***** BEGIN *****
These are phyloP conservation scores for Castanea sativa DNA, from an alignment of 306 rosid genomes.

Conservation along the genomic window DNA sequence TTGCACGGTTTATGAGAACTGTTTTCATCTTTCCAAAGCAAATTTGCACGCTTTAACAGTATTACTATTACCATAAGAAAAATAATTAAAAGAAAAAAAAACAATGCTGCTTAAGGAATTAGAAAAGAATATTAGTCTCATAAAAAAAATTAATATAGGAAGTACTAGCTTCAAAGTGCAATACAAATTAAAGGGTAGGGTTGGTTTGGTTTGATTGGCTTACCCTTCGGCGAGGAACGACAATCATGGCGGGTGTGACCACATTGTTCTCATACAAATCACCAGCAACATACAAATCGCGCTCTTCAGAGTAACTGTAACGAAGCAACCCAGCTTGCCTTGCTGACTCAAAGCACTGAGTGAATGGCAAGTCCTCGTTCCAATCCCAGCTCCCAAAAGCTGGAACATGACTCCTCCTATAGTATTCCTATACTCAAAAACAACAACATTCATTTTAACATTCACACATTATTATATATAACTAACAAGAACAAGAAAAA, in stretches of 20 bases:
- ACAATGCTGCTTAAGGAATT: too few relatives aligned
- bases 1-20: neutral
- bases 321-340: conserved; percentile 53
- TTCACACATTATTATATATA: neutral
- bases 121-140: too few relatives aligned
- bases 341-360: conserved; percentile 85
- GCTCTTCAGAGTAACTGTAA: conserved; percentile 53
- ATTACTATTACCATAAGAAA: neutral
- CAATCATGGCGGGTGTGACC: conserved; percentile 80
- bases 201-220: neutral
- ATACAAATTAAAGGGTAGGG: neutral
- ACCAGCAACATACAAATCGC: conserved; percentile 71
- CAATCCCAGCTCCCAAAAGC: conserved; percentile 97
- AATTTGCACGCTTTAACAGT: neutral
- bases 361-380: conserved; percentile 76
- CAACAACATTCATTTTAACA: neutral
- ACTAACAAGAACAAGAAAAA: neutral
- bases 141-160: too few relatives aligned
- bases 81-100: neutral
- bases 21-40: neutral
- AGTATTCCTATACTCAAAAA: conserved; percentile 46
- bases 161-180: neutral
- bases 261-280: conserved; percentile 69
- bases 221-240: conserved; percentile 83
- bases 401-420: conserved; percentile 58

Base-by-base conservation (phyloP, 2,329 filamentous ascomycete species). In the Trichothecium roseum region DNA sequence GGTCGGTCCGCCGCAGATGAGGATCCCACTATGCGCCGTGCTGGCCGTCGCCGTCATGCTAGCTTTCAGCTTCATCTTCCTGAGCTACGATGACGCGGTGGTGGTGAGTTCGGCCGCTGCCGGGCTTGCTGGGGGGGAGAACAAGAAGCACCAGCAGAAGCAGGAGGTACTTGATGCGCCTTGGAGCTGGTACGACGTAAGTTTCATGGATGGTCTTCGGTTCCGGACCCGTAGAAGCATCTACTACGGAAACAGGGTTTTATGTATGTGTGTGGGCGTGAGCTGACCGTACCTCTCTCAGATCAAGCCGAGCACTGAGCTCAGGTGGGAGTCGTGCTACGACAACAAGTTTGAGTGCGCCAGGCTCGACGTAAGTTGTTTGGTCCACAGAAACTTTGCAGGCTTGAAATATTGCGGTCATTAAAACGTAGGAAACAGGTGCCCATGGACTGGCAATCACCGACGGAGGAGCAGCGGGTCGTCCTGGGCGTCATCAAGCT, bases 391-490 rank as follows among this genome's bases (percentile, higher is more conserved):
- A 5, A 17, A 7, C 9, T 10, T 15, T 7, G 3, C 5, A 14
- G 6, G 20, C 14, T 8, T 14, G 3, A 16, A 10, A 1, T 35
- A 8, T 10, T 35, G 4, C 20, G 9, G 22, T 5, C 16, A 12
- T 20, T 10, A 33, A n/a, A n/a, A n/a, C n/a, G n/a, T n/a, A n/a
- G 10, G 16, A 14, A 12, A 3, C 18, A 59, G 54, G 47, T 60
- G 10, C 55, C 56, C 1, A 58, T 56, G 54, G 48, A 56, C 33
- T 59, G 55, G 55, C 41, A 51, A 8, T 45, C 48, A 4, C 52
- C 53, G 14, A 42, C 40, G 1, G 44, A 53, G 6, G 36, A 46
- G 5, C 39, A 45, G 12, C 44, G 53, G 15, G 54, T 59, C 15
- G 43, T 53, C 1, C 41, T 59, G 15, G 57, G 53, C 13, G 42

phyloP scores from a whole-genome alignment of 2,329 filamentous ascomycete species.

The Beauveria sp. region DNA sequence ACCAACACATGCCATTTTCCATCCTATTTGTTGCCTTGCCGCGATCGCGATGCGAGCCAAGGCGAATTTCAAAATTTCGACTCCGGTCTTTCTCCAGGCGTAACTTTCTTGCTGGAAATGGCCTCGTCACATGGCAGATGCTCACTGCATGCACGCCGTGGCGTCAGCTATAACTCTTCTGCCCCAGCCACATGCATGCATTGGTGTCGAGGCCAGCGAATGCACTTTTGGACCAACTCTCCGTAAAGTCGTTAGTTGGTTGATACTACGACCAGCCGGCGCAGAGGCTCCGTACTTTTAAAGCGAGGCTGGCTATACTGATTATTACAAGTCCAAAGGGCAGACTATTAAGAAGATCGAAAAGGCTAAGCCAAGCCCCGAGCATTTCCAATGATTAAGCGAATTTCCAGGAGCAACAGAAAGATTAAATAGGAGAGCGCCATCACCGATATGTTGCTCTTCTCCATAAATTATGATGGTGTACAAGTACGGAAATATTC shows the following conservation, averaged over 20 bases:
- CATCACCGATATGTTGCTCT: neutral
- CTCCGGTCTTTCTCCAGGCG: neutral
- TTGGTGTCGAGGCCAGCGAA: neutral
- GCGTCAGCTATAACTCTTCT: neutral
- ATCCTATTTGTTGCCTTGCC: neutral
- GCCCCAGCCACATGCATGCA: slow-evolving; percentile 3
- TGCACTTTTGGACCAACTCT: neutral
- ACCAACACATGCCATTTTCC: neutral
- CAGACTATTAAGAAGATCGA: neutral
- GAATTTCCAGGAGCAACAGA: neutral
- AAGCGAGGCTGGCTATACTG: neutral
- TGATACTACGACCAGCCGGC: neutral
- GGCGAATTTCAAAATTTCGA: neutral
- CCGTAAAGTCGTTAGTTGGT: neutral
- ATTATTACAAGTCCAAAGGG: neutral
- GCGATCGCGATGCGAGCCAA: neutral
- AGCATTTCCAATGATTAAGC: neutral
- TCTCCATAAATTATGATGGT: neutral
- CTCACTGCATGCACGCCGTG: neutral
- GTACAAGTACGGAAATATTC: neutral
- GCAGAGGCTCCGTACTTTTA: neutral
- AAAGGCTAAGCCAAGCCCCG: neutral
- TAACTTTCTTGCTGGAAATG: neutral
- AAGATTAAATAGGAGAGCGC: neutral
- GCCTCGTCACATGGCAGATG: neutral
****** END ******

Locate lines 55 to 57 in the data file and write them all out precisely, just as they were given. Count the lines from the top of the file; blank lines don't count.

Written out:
- ATTATTACAAGTCCAAAGGG: neutral
- GCGATCGCGATGCGAGCCAA: neutral
- AGCATTTCCAATGATTAAGC: neutral